Anonymous: ‘Russian Divine Liturgy
This liturgy is made up of 16 pieces entitled ‘Meeting & vesting of Bishop’.
I listened to the first piece. All male voices sing in harmony in homophonic texture. The harmony is diatonic and incredibly beautiful. The tempo is quite slow and stately and the words are sung syllabically in Russian.
I enjoyed this more because I could hear the tonality in the harmony; I could hear the chord progressions, the contrary motion between the parts, and the melody line could be determined. There were lots of suspensions created between the parts, especially at cadence points and the piece was very repetitive and imitative.

Poulenc: ‘Stabat Mater
Movement 1: Stabat Mater Dolorosa
This opens with a high sustained note on the flute or piccolo and strings. The tonality is minor and it feels very pensive. It’s harmonic progression descends, making the atmosphere even more dark, and we hear both bassoon and harp in amongst the orchestral arrangement. It is very rich in texture and the rhythm is slow and simple.
Male voices enter in unison singing latin before the females join in to reiterate the main theme, which is very chromatic. This is a very lyrical piece and I found it very emotional. There seemed to be a lot of 7th chords in the harmony, sounding romantic in style, and with the chromatic shifts between the chord changes, the harmonies moved with subtlety. This is a lovely piece and I enjoyed listening to it.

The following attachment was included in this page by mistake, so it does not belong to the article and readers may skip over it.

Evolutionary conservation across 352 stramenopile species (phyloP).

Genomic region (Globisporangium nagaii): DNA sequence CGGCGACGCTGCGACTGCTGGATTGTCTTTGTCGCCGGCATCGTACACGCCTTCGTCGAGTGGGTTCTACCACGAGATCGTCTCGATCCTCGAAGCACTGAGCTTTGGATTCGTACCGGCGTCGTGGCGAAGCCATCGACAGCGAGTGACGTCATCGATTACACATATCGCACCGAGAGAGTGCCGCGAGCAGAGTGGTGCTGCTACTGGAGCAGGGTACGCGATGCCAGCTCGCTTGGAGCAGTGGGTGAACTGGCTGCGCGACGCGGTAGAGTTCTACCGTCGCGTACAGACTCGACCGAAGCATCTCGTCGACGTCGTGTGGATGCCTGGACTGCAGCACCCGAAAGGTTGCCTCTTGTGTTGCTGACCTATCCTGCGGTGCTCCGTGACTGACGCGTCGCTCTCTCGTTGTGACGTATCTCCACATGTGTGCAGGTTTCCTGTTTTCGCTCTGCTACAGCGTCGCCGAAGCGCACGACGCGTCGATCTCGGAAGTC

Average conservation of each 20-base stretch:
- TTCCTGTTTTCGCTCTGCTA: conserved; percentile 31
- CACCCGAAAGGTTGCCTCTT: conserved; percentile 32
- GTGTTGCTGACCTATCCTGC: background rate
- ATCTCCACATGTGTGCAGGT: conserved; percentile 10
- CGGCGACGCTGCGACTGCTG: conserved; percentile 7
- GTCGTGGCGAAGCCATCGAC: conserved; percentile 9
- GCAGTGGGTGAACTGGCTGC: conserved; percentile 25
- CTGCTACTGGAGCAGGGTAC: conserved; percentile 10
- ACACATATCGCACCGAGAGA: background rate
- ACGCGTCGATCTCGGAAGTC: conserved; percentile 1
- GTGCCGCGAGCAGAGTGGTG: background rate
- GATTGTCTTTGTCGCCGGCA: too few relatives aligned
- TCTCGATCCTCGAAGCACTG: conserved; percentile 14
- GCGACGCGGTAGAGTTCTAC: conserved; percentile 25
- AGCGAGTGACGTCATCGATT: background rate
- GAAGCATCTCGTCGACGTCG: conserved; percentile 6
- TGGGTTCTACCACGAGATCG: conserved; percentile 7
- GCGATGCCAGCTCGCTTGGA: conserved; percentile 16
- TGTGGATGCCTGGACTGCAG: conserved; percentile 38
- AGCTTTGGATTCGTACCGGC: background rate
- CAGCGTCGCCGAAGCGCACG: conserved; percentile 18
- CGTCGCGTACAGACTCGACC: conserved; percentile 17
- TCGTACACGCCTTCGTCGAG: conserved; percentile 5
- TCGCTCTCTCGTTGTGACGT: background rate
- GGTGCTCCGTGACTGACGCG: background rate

Szymanowski: ‘Stabat Mater
Movement 1: Stabat Mater Delorosa
A solo flute plays at the start with a second flute harmonising. An oboe soon takes over with strings following shortly after. There is an atonal feel to the harmony and there are many chromatic moments in the accompaniment. We soon hear a violin solo with strings and bassoon; the music feels menacing. It felt to me like a film score. At 1’ 44 a solo voice (either female or tenor) starts to sing a very simple, very high melody. Other voices join in acappella and the tonality shifts from major to minor continually. The soloist sounds at odds with the accompaniment at times, clashing. It feels tortuous, heart-rending. It was difficult to listen to and I preferred the Poulenc.